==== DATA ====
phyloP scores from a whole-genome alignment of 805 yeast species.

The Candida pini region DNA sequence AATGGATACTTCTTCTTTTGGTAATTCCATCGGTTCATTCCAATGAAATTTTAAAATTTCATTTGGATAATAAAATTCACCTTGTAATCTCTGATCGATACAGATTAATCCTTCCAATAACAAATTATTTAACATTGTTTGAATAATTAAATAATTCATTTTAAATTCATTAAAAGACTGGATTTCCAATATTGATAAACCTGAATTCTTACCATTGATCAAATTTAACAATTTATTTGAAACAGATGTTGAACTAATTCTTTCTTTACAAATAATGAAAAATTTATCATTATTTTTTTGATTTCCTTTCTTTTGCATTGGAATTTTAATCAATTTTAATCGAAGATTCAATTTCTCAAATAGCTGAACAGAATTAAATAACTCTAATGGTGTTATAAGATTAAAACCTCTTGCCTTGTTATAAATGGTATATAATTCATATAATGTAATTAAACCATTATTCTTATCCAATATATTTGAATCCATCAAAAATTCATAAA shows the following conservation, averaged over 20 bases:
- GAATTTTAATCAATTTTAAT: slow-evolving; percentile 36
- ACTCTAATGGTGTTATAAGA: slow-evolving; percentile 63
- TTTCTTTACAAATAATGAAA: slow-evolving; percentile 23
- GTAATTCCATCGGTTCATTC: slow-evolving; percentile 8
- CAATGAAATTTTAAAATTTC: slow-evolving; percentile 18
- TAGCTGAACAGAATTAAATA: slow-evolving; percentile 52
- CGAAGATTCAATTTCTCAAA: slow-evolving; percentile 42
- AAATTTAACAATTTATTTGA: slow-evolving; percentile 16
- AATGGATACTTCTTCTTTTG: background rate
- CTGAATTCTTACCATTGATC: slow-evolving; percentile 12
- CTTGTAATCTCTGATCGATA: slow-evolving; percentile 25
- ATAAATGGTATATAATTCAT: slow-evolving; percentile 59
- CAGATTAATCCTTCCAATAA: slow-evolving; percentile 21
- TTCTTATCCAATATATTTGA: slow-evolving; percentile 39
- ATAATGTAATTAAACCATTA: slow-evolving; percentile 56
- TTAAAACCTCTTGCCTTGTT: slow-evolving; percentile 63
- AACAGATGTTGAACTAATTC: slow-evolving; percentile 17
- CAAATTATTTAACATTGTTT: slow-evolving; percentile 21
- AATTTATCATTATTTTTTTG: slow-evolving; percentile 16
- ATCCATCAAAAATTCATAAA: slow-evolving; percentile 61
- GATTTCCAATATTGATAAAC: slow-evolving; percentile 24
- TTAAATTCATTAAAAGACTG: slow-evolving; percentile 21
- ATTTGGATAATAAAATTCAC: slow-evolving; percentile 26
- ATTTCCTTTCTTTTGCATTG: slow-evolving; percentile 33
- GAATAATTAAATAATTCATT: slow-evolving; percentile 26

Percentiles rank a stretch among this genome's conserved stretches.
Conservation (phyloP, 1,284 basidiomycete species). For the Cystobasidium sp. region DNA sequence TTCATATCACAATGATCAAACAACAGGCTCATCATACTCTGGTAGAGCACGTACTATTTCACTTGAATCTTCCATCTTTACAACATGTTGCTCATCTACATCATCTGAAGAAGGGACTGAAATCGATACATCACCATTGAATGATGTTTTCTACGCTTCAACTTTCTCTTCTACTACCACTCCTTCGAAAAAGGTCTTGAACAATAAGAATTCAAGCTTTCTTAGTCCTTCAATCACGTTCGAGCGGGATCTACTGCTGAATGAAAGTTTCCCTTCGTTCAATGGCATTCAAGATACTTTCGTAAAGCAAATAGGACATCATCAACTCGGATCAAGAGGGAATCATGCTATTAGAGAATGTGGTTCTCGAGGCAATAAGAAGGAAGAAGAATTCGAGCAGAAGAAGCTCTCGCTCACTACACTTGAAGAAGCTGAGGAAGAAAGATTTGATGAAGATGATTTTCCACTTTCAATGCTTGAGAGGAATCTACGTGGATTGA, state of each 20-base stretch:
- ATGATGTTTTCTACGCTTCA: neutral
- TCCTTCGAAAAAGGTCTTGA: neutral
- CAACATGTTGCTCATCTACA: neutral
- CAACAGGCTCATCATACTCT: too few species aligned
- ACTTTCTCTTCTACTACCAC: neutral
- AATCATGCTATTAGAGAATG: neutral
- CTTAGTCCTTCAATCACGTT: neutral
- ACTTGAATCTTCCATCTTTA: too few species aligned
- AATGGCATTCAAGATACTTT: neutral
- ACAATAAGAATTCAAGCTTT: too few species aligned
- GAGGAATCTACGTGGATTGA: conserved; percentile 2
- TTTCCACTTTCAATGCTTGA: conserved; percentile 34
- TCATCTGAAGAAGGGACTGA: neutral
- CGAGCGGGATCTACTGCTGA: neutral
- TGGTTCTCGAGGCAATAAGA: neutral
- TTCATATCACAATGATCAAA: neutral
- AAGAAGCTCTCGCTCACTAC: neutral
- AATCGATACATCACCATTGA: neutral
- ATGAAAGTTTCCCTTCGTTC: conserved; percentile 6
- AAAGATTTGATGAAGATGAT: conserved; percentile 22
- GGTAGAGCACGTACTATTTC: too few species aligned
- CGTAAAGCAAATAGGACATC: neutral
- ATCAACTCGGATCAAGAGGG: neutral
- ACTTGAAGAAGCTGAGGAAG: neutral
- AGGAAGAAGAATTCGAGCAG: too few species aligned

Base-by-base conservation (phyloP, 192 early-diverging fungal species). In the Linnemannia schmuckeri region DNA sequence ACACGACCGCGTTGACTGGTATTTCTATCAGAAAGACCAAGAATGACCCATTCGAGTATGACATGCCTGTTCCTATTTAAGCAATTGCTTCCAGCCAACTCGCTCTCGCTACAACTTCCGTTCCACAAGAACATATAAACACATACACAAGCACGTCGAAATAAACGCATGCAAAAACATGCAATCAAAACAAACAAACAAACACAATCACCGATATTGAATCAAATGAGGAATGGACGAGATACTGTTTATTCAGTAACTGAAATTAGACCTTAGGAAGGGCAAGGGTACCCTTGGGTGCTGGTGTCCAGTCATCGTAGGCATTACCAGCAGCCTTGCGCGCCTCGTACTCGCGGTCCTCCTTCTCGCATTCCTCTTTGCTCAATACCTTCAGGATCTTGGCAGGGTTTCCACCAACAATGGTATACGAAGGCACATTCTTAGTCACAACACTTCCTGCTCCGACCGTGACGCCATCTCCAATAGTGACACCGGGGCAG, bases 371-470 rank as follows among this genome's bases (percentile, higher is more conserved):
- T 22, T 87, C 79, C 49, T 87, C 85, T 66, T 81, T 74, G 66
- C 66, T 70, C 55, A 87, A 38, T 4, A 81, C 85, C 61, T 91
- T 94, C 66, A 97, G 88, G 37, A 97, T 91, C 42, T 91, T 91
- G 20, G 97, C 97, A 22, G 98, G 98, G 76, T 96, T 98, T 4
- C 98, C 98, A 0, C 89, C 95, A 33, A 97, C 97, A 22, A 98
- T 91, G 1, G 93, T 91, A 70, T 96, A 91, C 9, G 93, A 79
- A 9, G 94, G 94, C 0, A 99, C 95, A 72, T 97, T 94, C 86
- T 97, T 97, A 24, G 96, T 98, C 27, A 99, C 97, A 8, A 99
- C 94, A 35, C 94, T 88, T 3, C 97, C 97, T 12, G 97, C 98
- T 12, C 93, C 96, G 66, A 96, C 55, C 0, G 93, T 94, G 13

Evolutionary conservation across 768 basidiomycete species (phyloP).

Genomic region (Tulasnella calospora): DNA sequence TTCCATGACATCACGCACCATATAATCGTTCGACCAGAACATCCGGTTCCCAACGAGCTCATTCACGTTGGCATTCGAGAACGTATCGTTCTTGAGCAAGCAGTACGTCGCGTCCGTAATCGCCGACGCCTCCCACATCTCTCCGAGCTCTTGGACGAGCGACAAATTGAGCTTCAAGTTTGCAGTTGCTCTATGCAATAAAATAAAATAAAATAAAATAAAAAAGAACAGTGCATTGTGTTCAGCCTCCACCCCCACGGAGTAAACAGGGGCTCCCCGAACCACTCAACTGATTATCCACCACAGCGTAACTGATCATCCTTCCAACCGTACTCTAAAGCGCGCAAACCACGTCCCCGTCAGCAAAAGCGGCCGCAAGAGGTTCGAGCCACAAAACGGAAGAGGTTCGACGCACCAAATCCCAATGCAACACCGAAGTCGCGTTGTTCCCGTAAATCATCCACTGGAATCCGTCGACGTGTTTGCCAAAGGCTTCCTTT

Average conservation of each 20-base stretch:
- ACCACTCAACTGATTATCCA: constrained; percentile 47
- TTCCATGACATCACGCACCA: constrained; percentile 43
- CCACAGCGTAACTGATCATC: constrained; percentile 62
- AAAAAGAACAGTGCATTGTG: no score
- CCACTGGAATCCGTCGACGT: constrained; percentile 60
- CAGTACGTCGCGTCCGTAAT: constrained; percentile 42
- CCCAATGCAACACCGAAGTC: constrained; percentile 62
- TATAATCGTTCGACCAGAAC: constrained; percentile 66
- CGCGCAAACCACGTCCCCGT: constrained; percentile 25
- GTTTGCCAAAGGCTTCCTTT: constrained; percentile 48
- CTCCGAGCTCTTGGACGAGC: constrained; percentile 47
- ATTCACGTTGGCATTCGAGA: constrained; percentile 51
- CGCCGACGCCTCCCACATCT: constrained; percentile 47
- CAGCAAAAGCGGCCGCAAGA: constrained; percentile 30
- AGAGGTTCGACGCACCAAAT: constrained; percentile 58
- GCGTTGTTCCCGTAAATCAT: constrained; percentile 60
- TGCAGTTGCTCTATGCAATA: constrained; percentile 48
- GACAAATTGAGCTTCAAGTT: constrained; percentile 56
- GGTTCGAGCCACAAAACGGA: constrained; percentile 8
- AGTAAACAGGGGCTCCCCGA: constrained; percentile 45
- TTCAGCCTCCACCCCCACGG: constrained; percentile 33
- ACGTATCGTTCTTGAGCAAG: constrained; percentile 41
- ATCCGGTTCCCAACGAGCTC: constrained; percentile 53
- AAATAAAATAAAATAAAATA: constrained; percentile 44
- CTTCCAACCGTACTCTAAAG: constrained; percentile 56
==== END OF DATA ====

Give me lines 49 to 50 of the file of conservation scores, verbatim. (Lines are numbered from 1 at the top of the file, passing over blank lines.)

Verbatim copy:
- AAAGATTTGATGAAGATGAT: conserved; percentile 22
- GGTAGAGCACGTACTATTTC: too few species aligned